May 31, 2013
May 31, 2013
When done right, great customer service creates an exceptional experience and shouldn’t really look like anything.
The retailer should let the customer know that for those few minutes, they are the most important person in the world. They are treated with an open heart by the employee who is open to meeting new people, sharing something about themselves and helping someone.
All of that should be so seamless that all the customer thinks when walking away or hanging up the phone is Wow! That was an exceptional experience!
A feeling. The best brands can be captured in a few words, much like a movie’s main theme. For E.T. it was get home, for most detective films it’s find the girl. For consumer brands like Ralph Lauren it’s an idealized Americana, for Prada it’s the luxury lifestyle, for Eddie Bauer it is the spirit of adventure. Brands that you can’t quickly pinpoint the feeling they are selling will struggle.
A great location in retail is the difference between success and failure. You can lease a shop 100 feet off the main drag in your hometown to save money, but you’ll give that savings back in promotions, ads and a constant drive to get people in the door. Leasing a killer location next to a busy restaurant will only help you if you can be all the hours it is open.
Much like the outline of a book, retail sales techniques tell the associate how a sale should progress from greeting the customers, building rapport, showing them around, presenting the merchandise, closing the sale and inviting them to return. These sales techniques insure a thoroughly satisfying shopping experience. Without retail sales training, employees look at sales as hit or miss.
Smile before you do anything.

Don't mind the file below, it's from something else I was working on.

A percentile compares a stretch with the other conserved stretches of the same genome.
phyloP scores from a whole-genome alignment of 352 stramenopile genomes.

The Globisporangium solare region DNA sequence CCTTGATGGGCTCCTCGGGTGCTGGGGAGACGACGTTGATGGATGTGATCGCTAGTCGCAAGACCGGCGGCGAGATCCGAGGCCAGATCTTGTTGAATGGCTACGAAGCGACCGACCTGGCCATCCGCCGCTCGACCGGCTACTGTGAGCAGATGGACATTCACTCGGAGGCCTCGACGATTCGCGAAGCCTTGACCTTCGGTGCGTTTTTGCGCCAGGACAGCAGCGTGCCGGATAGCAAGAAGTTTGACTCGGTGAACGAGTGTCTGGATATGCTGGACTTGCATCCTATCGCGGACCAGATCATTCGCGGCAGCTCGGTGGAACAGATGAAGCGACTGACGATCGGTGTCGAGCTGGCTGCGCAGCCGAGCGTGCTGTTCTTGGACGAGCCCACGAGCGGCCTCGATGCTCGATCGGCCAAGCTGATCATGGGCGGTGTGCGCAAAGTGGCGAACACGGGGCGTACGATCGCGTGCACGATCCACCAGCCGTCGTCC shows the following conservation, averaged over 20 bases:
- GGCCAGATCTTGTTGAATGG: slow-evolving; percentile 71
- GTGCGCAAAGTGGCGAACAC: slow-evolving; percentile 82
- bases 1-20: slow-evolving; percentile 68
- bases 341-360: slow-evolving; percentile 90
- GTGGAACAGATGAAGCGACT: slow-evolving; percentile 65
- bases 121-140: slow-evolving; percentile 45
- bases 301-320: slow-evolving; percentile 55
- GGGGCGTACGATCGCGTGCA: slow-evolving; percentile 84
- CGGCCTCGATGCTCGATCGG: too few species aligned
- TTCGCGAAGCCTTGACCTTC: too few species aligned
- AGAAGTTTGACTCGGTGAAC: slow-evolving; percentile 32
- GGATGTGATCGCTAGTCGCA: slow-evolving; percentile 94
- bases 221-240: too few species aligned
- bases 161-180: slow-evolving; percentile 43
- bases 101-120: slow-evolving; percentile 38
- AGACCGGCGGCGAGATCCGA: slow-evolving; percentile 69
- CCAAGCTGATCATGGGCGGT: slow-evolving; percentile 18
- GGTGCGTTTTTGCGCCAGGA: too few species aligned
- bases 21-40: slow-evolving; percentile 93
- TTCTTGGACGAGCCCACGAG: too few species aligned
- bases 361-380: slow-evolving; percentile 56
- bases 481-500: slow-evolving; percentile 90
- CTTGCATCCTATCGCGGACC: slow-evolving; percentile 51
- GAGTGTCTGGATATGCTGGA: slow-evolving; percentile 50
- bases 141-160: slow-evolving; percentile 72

Meet their eyes.
Say, “Good morning.”
It will take longer to become profitable than you first think; make sure you have enough money. You don’t want to be looking at every customer like they have to buy something or no one will.
Customers want to be where it is busy. New stores and newly remodeled stores attract customers, just like new merchandise. That’s partly why location is key but also why it is so important to train your employees to move throughout your store. Shoppers want to see they won’t be the only ones in that store.
It is easier to increase sales because sales are not dependent on getting more customers, but on getting more out of the customers you already have. Marketing stops at the front door, and there is little an employee can do to alter foot traffic. But once a customer steps through your brick and mortar doors, a well-trained salesperson can increase conversions dramatically.
Employee theft. The five fingers of the hand take the merchandise and hide it; i.e. steal it.
Also referred to as visual merchandising, this describes how you arrange the products in a store. It could be everything from the display fixtures and signage to the type of products and how they are displayed.
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